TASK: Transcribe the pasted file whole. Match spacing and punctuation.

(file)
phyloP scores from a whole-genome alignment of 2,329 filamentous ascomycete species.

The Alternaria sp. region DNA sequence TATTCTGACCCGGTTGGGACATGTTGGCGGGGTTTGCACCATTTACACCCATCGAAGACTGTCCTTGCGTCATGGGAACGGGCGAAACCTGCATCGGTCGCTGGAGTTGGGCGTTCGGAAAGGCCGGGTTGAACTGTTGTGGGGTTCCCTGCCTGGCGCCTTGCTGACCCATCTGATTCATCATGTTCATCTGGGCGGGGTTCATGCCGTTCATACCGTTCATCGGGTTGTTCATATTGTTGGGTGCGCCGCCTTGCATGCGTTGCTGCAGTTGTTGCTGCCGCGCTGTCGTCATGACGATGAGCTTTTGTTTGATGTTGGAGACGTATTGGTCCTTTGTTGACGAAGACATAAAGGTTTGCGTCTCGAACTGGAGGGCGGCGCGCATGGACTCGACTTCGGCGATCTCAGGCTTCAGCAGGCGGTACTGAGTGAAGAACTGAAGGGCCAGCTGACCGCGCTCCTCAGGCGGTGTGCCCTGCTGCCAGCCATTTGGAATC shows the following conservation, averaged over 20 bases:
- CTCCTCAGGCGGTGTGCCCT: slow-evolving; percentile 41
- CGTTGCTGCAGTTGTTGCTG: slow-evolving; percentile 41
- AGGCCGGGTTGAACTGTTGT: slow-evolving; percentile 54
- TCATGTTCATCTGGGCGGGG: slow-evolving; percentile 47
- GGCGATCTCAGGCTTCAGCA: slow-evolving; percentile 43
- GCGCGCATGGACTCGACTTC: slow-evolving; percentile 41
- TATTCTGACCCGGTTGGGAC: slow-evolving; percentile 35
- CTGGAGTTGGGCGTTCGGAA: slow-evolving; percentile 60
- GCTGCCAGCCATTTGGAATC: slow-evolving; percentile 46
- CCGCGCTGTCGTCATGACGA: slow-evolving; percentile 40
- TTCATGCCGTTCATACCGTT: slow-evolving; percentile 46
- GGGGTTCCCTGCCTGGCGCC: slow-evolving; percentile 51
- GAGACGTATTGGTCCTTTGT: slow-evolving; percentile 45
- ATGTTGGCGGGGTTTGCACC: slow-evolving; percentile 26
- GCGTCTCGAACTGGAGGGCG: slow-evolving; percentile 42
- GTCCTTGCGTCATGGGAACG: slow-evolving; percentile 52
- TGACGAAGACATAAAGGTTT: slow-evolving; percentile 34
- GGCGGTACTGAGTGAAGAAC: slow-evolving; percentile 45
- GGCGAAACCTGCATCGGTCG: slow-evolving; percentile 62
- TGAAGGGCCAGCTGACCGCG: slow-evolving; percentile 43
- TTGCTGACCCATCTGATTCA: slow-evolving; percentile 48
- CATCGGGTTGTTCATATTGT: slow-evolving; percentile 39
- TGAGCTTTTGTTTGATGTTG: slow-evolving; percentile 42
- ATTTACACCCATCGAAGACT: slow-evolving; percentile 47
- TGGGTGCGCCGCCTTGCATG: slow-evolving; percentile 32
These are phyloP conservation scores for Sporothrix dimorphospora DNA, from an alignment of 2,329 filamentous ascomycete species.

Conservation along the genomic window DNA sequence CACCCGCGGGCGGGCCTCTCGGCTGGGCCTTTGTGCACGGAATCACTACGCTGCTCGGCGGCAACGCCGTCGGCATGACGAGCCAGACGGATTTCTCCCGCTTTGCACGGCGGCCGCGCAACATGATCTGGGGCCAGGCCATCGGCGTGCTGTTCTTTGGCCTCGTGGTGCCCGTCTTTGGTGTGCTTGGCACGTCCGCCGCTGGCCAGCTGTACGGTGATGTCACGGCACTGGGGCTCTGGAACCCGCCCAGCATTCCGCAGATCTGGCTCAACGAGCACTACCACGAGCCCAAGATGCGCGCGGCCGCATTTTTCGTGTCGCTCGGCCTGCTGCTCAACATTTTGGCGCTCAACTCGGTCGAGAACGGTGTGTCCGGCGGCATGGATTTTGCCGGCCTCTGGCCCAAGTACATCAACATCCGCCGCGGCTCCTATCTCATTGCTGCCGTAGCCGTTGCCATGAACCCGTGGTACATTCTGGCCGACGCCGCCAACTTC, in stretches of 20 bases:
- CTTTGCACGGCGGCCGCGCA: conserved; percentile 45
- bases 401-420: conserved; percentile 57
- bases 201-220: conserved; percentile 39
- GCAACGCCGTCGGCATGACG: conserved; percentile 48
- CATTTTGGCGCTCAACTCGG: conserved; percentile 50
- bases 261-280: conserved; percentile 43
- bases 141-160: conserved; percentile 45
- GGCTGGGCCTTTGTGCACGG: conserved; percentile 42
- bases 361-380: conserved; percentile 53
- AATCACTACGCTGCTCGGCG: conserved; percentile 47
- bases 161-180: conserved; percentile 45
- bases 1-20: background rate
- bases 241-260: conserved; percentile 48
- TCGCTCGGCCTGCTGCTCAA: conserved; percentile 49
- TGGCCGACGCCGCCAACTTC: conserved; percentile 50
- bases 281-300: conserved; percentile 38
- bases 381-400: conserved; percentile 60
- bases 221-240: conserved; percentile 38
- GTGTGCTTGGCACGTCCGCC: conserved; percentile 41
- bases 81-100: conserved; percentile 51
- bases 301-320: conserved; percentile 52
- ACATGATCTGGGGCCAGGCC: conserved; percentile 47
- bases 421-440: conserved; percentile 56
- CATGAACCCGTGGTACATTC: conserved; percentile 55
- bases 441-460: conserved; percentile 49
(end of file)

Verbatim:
phyloP scores from a whole-genome alignment of 2,329 filamentous ascomycete species.

The Alternaria sp. region DNA sequence TATTCTGACCCGGTTGGGACATGTTGGCGGGGTTTGCACCATTTACACCCATCGAAGACTGTCCTTGCGTCATGGGAACGGGCGAAACCTGCATCGGTCGCTGGAGTTGGGCGTTCGGAAAGGCCGGGTTGAACTGTTGTGGGGTTCCCTGCCTGGCGCCTTGCTGACCCATCTGATTCATCATGTTCATCTGGGCGGGGTTCATGCCGTTCATACCGTTCATCGGGTTGTTCATATTGTTGGGTGCGCCGCCTTGCATGCGTTGCTGCAGTTGTTGCTGCCGCGCTGTCGTCATGACGATGAGCTTTTGTTTGATGTTGGAGACGTATTGGTCCTTTGTTGACGAAGACATAAAGGTTTGCGTCTCGAACTGGAGGGCGGCGCGCATGGACTCGACTTCGGCGATCTCAGGCTTCAGCAGGCGGTACTGAGTGAAGAACTGAAGGGCCAGCTGACCGCGCTCCTCAGGCGGTGTGCCCTGCTGCCAGCCATTTGGAATC shows the following conservation, averaged over 20 bases:
- CTCCTCAGGCGGTGTGCCCT: slow-evolving; percentile 41
- CGTTGCTGCAGTTGTTGCTG: slow-evolving; percentile 41
- AGGCCGGGTTGAACTGTTGT: slow-evolving; percentile 54
- TCATGTTCATCTGGGCGGGG: slow-evolving; percentile 47
- GGCGATCTCAGGCTTCAGCA: slow-evolving; percentile 43
- GCGCGCATGGACTCGACTTC: slow-evolving; percentile 41
- TATTCTGACCCGGTTGGGAC: slow-evolving; percentile 35
- CTGGAGTTGGGCGTTCGGAA: slow-evolving; percentile 60
- GCTGCCAGCCATTTGGAATC: slow-evolving; percentile 46
- CCGCGCTGTCGTCATGACGA: slow-evolving; percentile 40
- TTCATGCCGTTCATACCGTT: slow-evolving; percentile 46
- GGGGTTCCCTGCCTGGCGCC: slow-evolving; percentile 51
- GAGACGTATTGGTCCTTTGT: slow-evolving; percentile 45
- ATGTTGGCGGGGTTTGCACC: slow-evolving; percentile 26
- GCGTCTCGAACTGGAGGGCG: slow-evolving; percentile 42
- GTCCTTGCGTCATGGGAACG: slow-evolving; percentile 52
- TGACGAAGACATAAAGGTTT: slow-evolving; percentile 34
- GGCGGTACTGAGTGAAGAAC: slow-evolving; percentile 45
- GGCGAAACCTGCATCGGTCG: slow-evolving; percentile 62
- TGAAGGGCCAGCTGACCGCG: slow-evolving; percentile 43
- TTGCTGACCCATCTGATTCA: slow-evolving; percentile 48
- CATCGGGTTGTTCATATTGT: slow-evolving; percentile 39
- TGAGCTTTTGTTTGATGTTG: slow-evolving; percentile 42
- ATTTACACCCATCGAAGACT: slow-evolving; percentile 47
- TGGGTGCGCCGCCTTGCATG: slow-evolving; percentile 32
These are phyloP conservation scores for Sporothrix dimorphospora DNA, from an alignment of 2,329 filamentous ascomycete species.

Conservation along the genomic window DNA sequence CACCCGCGGGCGGGCCTCTCGGCTGGGCCTTTGTGCACGGAATCACTACGCTGCTCGGCGGCAACGCCGTCGGCATGACGAGCCAGACGGATTTCTCCCGCTTTGCACGGCGGCCGCGCAACATGATCTGGGGCCAGGCCATCGGCGTGCTGTTCTTTGGCCTCGTGGTGCCCGTCTTTGGTGTGCTTGGCACGTCCGCCGCTGGCCAGCTGTACGGTGATGTCACGGCACTGGGGCTCTGGAACCCGCCCAGCATTCCGCAGATCTGGCTCAACGAGCACTACCACGAGCCCAAGATGCGCGCGGCCGCATTTTTCGTGTCGCTCGGCCTGCTGCTCAACATTTTGGCGCTCAACTCGGTCGAGAACGGTGTGTCCGGCGGCATGGATTTTGCCGGCCTCTGGCCCAAGTACATCAACATCCGCCGCGGCTCCTATCTCATTGCTGCCGTAGCCGTTGCCATGAACCCGTGGTACATTCTGGCCGACGCCGCCAACTTC, in stretches of 20 bases:
- CTTTGCACGGCGGCCGCGCA: conserved; percentile 45
- bases 401-420: conserved; percentile 57
- bases 201-220: conserved; percentile 39
- GCAACGCCGTCGGCATGACG: conserved; percentile 48
- CATTTTGGCGCTCAACTCGG: conserved; percentile 50
- bases 261-280: conserved; percentile 43
- bases 141-160: conserved; percentile 45
- GGCTGGGCCTTTGTGCACGG: conserved; percentile 42
- bases 361-380: conserved; percentile 53
- AATCACTACGCTGCTCGGCG: conserved; percentile 47
- bases 161-180: conserved; percentile 45
- bases 1-20: background rate
- bases 241-260: conserved; percentile 48
- TCGCTCGGCCTGCTGCTCAA: conserved; percentile 49
- TGGCCGACGCCGCCAACTTC: conserved; percentile 50
- bases 281-300: conserved; percentile 38
- bases 381-400: conserved; percentile 60
- bases 221-240: conserved; percentile 38
- GTGTGCTTGGCACGTCCGCC: conserved; percentile 41
- bases 81-100: conserved; percentile 51
- bases 301-320: conserved; percentile 52
- ACATGATCTGGGGCCAGGCC: conserved; percentile 47
- bases 421-440: conserved; percentile 56
- CATGAACCCGTGGTACATTC: conserved; percentile 55
- bases 441-460: conserved; percentile 49